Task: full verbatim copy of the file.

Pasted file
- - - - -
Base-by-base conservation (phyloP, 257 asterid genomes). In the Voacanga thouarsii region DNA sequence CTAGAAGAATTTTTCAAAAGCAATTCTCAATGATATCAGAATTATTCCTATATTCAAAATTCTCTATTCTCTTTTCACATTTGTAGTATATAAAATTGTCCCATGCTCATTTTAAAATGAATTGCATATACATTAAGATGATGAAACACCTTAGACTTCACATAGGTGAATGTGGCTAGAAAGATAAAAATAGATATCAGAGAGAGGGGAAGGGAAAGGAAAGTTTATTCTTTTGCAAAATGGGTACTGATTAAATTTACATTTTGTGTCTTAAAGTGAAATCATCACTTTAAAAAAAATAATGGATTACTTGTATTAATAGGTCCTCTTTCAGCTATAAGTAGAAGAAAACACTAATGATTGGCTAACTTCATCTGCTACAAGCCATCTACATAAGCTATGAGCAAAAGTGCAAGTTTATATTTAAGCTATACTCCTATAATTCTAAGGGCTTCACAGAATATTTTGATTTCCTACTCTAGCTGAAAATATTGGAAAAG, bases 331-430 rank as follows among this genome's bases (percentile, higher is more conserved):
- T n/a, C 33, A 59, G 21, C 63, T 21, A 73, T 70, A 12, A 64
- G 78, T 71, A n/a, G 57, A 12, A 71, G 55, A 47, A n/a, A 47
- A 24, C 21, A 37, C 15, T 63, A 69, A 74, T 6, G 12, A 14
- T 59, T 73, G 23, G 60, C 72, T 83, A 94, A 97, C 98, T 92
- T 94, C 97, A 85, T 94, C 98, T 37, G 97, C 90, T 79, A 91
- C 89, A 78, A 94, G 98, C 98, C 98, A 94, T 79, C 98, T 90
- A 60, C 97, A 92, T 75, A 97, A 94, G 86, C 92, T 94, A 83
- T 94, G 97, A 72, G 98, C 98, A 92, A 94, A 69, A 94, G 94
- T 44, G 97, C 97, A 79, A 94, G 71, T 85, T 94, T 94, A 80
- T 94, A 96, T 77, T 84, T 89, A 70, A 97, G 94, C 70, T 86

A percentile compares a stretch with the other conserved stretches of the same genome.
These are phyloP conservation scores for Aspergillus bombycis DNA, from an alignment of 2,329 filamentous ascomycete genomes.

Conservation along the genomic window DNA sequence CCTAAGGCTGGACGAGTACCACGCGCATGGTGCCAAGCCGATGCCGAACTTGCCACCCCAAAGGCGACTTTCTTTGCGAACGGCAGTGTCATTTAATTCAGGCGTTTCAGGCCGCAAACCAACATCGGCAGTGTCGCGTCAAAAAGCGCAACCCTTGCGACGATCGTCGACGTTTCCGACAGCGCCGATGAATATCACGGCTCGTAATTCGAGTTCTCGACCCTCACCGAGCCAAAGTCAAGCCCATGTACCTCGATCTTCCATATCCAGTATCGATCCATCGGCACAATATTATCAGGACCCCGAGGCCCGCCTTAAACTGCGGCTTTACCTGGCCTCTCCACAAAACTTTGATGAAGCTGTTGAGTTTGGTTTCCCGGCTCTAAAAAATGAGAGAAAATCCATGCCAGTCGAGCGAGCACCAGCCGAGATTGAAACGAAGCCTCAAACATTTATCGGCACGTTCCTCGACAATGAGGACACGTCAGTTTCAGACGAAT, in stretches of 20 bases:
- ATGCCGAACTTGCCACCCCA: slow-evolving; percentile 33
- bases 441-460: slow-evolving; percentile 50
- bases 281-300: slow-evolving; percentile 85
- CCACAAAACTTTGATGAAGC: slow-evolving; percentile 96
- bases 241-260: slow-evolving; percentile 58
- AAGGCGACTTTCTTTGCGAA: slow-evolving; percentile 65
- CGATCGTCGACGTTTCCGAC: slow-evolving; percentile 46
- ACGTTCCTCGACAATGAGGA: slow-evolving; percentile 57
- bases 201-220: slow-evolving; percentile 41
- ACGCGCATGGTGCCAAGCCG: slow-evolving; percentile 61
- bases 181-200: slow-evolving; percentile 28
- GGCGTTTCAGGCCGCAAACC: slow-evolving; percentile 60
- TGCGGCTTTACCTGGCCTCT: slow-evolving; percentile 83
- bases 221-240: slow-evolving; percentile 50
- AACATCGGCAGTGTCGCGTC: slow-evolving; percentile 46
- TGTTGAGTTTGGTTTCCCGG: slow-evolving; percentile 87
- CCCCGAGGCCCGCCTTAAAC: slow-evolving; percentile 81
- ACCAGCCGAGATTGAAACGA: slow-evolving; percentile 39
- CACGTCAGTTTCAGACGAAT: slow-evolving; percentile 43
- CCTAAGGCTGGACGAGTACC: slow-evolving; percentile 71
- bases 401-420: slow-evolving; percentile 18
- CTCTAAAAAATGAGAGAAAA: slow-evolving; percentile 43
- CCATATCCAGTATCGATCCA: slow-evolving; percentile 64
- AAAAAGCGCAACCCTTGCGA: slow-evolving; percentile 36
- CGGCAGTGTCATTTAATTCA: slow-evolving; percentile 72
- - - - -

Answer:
Base-by-base conservation (phyloP, 257 asterid genomes). In the Voacanga thouarsii region DNA sequence CTAGAAGAATTTTTCAAAAGCAATTCTCAATGATATCAGAATTATTCCTATATTCAAAATTCTCTATTCTCTTTTCACATTTGTAGTATATAAAATTGTCCCATGCTCATTTTAAAATGAATTGCATATACATTAAGATGATGAAACACCTTAGACTTCACATAGGTGAATGTGGCTAGAAAGATAAAAATAGATATCAGAGAGAGGGGAAGGGAAAGGAAAGTTTATTCTTTTGCAAAATGGGTACTGATTAAATTTACATTTTGTGTCTTAAAGTGAAATCATCACTTTAAAAAAAATAATGGATTACTTGTATTAATAGGTCCTCTTTCAGCTATAAGTAGAAGAAAACACTAATGATTGGCTAACTTCATCTGCTACAAGCCATCTACATAAGCTATGAGCAAAAGTGCAAGTTTATATTTAAGCTATACTCCTATAATTCTAAGGGCTTCACAGAATATTTTGATTTCCTACTCTAGCTGAAAATATTGGAAAAG, bases 331-430 rank as follows among this genome's bases (percentile, higher is more conserved):
- T n/a, C 33, A 59, G 21, C 63, T 21, A 73, T 70, A 12, A 64
- G 78, T 71, A n/a, G 57, A 12, A 71, G 55, A 47, A n/a, A 47
- A 24, C 21, A 37, C 15, T 63, A 69, A 74, T 6, G 12, A 14
- T 59, T 73, G 23, G 60, C 72, T 83, A 94, A 97, C 98, T 92
- T 94, C 97, A 85, T 94, C 98, T 37, G 97, C 90, T 79, A 91
- C 89, A 78, A 94, G 98, C 98, C 98, A 94, T 79, C 98, T 90
- A 60, C 97, A 92, T 75, A 97, A 94, G 86, C 92, T 94, A 83
- T 94, G 97, A 72, G 98, C 98, A 92, A 94, A 69, A 94, G 94
- T 44, G 97, C 97, A 79, A 94, G 71, T 85, T 94, T 94, A 80
- T 94, A 96, T 77, T 84, T 89, A 70, A 97, G 94, C 70, T 86

A percentile compares a stretch with the other conserved stretches of the same genome.
These are phyloP conservation scores for Aspergillus bombycis DNA, from an alignment of 2,329 filamentous ascomycete genomes.

Conservation along the genomic window DNA sequence CCTAAGGCTGGACGAGTACCACGCGCATGGTGCCAAGCCGATGCCGAACTTGCCACCCCAAAGGCGACTTTCTTTGCGAACGGCAGTGTCATTTAATTCAGGCGTTTCAGGCCGCAAACCAACATCGGCAGTGTCGCGTCAAAAAGCGCAACCCTTGCGACGATCGTCGACGTTTCCGACAGCGCCGATGAATATCACGGCTCGTAATTCGAGTTCTCGACCCTCACCGAGCCAAAGTCAAGCCCATGTACCTCGATCTTCCATATCCAGTATCGATCCATCGGCACAATATTATCAGGACCCCGAGGCCCGCCTTAAACTGCGGCTTTACCTGGCCTCTCCACAAAACTTTGATGAAGCTGTTGAGTTTGGTTTCCCGGCTCTAAAAAATGAGAGAAAATCCATGCCAGTCGAGCGAGCACCAGCCGAGATTGAAACGAAGCCTCAAACATTTATCGGCACGTTCCTCGACAATGAGGACACGTCAGTTTCAGACGAAT, in stretches of 20 bases:
- ATGCCGAACTTGCCACCCCA: slow-evolving; percentile 33
- bases 441-460: slow-evolving; percentile 50
- bases 281-300: slow-evolving; percentile 85
- CCACAAAACTTTGATGAAGC: slow-evolving; percentile 96
- bases 241-260: slow-evolving; percentile 58
- AAGGCGACTTTCTTTGCGAA: slow-evolving; percentile 65
- CGATCGTCGACGTTTCCGAC: slow-evolving; percentile 46
- ACGTTCCTCGACAATGAGGA: slow-evolving; percentile 57
- bases 201-220: slow-evolving; percentile 41
- ACGCGCATGGTGCCAAGCCG: slow-evolving; percentile 61
- bases 181-200: slow-evolving; percentile 28
- GGCGTTTCAGGCCGCAAACC: slow-evolving; percentile 60
- TGCGGCTTTACCTGGCCTCT: slow-evolving; percentile 83
- bases 221-240: slow-evolving; percentile 50
- AACATCGGCAGTGTCGCGTC: slow-evolving; percentile 46
- TGTTGAGTTTGGTTTCCCGG: slow-evolving; percentile 87
- CCCCGAGGCCCGCCTTAAAC: slow-evolving; percentile 81
- ACCAGCCGAGATTGAAACGA: slow-evolving; percentile 39
- CACGTCAGTTTCAGACGAAT: slow-evolving; percentile 43
- CCTAAGGCTGGACGAGTACC: slow-evolving; percentile 71
- bases 401-420: slow-evolving; percentile 18
- CTCTAAAAAATGAGAGAAAA: slow-evolving; percentile 43
- CCATATCCAGTATCGATCCA: slow-evolving; percentile 64
- AAAAAGCGCAACCCTTGCGA: slow-evolving; percentile 36
- CGGCAGTGTCATTTAATTCA: slow-evolving; percentile 72